Lawyers for BSA Abuse Victims Applaud Canadian Boy Scouts’ Apology and Public Airing of Records, Challenge American Scouts to Do the Same Regarding Secret “Perversion Files” on Abuse in Scouting.
Portland, Oregon, Dec 9, 2011.
The nation’s two top lawyers for those sexually abused in Scouting today applauded the apology issued yesterday by Canadian Scout officials to all who were sexually abused in Scouts Canada, as well as the announcement that Scouts Canada would do a comprehensive review and public airing of all its internal records on abuse.
Attorneys Kelly Clark and Paul Mones of Portland, Oregon, who are handling nearly three dozen sexual abuse lawsuits against Boy Scouts of America in over a dozen states in the US, and who last year won a jury verdict against the BSA for nearly $20 million on behalf of an Oregon man sexually abused in Scouting in a case that featured for the first time ever the introduction of 20,000 pages of secret “perversion” files—internal records kept by BSA concerning child abuse in its organization—issued the following statement:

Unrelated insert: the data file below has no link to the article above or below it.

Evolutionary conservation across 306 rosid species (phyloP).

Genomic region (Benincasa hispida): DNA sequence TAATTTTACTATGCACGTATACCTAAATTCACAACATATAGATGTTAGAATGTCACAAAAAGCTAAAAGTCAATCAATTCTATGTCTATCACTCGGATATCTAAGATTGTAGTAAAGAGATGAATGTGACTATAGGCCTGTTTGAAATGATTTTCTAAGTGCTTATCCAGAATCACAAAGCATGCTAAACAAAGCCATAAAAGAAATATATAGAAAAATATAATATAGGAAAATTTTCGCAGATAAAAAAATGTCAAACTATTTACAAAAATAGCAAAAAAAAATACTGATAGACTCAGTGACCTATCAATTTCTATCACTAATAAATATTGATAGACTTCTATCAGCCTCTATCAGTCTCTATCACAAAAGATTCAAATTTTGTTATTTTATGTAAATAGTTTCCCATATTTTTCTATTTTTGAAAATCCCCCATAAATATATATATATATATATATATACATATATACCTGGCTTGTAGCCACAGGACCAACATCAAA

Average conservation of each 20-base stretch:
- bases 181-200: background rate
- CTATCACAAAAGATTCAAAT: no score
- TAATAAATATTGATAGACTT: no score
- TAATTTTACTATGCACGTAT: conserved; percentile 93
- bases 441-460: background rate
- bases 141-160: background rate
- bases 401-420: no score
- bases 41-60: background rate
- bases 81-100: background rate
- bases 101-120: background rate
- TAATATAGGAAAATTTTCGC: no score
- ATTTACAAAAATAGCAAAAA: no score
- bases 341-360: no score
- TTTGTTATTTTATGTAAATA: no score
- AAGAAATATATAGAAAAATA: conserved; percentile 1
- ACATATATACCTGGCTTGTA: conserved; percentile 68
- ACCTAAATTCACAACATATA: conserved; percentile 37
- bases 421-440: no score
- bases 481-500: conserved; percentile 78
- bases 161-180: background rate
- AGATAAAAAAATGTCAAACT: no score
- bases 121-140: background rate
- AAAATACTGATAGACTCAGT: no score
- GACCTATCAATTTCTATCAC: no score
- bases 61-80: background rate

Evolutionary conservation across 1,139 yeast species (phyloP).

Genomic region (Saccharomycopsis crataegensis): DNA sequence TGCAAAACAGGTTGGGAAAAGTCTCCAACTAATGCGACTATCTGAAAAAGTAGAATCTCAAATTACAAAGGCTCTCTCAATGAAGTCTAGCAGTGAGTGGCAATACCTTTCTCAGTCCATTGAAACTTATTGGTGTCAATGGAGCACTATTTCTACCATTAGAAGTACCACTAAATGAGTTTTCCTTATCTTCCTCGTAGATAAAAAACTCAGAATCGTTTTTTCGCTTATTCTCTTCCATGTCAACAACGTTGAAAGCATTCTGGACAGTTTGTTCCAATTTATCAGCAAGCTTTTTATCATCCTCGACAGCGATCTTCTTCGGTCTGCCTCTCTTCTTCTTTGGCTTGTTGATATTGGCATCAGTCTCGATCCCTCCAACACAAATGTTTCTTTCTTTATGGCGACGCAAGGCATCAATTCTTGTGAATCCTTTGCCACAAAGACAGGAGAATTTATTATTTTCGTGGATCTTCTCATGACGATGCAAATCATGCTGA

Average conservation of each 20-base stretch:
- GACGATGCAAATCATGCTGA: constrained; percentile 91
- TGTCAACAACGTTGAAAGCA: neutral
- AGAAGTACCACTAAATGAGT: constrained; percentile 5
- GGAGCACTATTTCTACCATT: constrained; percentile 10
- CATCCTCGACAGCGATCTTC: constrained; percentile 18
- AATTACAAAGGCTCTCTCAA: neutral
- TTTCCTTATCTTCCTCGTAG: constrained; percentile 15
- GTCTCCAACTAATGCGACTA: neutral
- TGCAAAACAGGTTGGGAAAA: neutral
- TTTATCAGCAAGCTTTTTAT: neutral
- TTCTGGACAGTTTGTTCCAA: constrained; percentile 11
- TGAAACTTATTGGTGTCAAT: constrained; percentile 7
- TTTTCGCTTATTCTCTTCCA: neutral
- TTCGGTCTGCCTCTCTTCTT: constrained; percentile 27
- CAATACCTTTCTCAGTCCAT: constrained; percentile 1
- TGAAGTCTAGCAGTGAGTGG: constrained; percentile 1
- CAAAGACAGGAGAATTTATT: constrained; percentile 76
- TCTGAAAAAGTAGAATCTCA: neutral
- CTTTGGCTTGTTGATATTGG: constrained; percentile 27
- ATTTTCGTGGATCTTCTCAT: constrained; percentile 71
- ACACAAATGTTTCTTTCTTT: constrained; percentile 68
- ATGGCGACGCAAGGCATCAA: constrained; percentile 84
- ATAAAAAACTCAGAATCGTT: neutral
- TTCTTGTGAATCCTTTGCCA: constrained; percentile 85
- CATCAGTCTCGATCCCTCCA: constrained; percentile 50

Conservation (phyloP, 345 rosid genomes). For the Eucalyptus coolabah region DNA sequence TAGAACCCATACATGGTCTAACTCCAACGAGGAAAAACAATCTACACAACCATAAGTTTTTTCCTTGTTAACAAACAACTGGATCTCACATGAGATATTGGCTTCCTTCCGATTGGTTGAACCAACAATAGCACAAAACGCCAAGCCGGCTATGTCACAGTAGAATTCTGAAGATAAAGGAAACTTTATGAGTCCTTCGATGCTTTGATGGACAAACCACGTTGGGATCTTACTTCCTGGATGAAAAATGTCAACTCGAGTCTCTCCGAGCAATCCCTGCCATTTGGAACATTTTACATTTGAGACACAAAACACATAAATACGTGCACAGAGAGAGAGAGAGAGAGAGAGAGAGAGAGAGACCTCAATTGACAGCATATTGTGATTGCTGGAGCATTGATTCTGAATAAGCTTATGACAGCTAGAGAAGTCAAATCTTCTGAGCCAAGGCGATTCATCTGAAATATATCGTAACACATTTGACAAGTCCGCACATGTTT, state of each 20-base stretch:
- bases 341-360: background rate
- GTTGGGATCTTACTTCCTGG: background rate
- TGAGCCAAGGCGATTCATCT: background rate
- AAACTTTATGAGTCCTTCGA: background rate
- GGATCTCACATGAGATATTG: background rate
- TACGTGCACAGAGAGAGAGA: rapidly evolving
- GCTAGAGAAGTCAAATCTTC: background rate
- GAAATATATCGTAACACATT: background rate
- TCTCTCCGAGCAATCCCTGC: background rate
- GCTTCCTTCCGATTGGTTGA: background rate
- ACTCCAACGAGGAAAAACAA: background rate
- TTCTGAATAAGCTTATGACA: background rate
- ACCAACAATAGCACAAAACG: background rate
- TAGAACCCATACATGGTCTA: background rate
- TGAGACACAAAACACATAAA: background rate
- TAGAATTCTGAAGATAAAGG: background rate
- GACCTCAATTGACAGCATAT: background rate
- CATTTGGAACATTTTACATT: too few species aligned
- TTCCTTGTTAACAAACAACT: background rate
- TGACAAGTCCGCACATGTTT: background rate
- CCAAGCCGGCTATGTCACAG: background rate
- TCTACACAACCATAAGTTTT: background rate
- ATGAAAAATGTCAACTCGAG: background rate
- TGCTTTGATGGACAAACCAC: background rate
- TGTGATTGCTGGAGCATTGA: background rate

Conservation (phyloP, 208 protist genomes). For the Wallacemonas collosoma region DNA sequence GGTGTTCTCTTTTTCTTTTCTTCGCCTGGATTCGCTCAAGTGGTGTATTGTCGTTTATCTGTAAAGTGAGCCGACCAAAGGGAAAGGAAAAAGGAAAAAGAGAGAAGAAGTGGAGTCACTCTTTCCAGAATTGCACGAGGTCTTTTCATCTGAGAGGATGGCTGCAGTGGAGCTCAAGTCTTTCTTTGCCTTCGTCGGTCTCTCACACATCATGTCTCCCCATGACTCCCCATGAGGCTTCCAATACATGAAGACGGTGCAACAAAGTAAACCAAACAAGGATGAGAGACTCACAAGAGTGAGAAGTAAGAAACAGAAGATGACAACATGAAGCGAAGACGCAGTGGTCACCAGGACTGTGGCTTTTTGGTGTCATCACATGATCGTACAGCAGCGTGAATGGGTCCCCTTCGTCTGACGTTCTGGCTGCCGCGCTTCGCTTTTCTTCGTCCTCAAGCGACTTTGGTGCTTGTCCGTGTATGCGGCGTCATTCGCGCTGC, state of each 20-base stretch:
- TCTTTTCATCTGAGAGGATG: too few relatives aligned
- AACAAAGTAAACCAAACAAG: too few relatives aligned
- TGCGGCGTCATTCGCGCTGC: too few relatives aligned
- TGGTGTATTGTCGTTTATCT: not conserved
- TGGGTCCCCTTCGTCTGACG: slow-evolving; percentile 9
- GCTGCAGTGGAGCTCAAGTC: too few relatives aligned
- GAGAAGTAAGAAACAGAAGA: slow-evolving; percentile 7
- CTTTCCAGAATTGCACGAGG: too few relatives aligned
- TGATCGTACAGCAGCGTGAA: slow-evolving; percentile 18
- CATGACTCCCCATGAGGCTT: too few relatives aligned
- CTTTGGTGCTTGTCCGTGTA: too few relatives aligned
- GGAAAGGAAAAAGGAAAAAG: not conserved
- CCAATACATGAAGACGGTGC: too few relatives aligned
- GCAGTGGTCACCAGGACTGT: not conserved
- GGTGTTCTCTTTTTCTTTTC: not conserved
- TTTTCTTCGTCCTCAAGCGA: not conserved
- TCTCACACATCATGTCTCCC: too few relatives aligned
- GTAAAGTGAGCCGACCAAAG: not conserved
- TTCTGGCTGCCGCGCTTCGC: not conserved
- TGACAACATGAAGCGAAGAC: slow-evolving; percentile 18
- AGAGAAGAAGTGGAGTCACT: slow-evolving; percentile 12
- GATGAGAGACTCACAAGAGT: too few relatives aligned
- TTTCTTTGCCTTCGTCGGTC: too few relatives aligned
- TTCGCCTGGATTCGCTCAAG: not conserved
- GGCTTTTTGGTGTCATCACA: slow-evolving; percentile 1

“That Scouts Canada recognizes the need of many survivors of abuse for a direct and unconditional apology, and sees the value in public airing of the internal records concerning abuse is noteworthy and laudable. True apologies can help healing for those abused as children, and so this apology is welcome. We also hope and expect that the records review and public airing will be done in a straightforward and open manner. Child abuse thrives in secret, and secret systems are its soil, and so opening the records to the public is an important first step in public accountability.
Yet, in the weeks after the Penn State scandal has once again showed the world what happens when child abuse stays secret, we note today the utter irony of the contrast between what Scouts Canada is doing to open its secrets, as opposed to what Boy Scouts of America is doing to keep its secrets. Even as Scouts Canada announces its plans to do a review and public airing of its records, Boy Scouts of America continues to fight the public release of its own internal files—the very same evidence that was introduced into evidence last year in Portland, and which the Portland jury used to render its verdict—by maintaining its appeal to the Oregon Supreme Court of the trial court’s ruling that the secret files are now public record. So we call upon the Boy Scouts of America to follow in the footsteps of Boy Scouts Canada, issue an unconditional apology to all who were abused in Scouting, and open the secret files to the public.”